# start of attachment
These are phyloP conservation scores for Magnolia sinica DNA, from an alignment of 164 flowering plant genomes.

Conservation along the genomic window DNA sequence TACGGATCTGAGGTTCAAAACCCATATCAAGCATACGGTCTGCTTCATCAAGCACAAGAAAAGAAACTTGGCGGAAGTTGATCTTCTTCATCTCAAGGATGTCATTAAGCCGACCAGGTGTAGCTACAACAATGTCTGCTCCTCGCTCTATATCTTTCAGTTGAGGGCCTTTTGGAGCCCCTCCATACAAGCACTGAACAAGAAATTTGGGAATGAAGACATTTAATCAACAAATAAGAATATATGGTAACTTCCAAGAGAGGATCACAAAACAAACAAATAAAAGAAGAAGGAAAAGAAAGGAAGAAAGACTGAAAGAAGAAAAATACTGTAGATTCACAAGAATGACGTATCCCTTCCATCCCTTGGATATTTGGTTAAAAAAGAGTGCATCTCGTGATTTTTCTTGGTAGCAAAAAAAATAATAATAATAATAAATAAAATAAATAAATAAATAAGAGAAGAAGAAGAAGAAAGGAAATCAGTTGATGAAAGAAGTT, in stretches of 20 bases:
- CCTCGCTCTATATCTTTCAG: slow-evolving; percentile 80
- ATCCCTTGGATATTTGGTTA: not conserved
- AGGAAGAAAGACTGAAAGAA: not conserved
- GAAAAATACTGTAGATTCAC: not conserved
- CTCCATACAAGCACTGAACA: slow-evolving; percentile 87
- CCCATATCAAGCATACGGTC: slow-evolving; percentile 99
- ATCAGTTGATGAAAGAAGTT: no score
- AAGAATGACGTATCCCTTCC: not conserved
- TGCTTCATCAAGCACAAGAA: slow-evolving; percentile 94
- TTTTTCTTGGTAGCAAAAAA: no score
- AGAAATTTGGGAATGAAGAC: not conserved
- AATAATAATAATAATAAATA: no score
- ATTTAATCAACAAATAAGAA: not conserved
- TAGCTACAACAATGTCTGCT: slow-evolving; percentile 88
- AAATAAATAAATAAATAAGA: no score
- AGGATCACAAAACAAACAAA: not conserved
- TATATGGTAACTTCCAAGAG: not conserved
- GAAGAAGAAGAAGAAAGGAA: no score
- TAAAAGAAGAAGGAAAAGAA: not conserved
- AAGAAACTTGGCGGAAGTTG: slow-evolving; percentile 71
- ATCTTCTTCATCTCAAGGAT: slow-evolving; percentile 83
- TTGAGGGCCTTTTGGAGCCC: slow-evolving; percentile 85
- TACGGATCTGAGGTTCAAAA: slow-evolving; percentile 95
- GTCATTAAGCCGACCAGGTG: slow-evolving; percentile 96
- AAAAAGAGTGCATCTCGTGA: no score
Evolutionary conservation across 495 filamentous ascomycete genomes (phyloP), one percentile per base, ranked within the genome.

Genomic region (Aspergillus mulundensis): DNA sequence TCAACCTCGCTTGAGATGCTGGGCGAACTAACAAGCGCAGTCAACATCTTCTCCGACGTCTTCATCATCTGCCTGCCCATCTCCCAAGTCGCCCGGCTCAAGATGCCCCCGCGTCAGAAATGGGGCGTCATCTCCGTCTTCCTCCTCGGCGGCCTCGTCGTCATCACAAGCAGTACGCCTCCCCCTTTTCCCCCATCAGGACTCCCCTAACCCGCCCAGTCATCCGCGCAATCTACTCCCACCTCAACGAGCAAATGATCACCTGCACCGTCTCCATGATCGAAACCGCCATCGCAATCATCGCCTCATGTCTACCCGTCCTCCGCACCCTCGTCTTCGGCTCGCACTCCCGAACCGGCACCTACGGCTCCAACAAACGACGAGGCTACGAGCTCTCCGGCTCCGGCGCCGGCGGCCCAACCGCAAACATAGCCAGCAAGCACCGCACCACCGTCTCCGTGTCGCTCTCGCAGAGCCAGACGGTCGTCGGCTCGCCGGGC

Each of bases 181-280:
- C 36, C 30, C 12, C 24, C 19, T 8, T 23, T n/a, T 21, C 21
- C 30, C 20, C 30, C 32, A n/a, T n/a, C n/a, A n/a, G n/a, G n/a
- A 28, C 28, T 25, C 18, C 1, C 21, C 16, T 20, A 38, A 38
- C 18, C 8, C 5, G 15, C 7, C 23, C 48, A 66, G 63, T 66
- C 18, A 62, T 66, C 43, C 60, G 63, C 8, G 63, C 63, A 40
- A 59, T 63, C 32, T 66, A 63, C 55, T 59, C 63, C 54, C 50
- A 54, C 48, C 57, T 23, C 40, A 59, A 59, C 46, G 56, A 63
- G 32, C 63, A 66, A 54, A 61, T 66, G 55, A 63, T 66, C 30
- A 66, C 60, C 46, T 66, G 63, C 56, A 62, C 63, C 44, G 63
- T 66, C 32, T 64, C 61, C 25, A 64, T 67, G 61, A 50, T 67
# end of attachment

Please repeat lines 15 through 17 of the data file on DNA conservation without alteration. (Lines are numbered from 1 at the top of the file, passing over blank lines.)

- ATTTAATCAACAAATAAGAA: not conserved
- TAGCTACAACAATGTCTGCT: slow-evolving; percentile 88
- AAATAAATAAATAAATAAGA: no score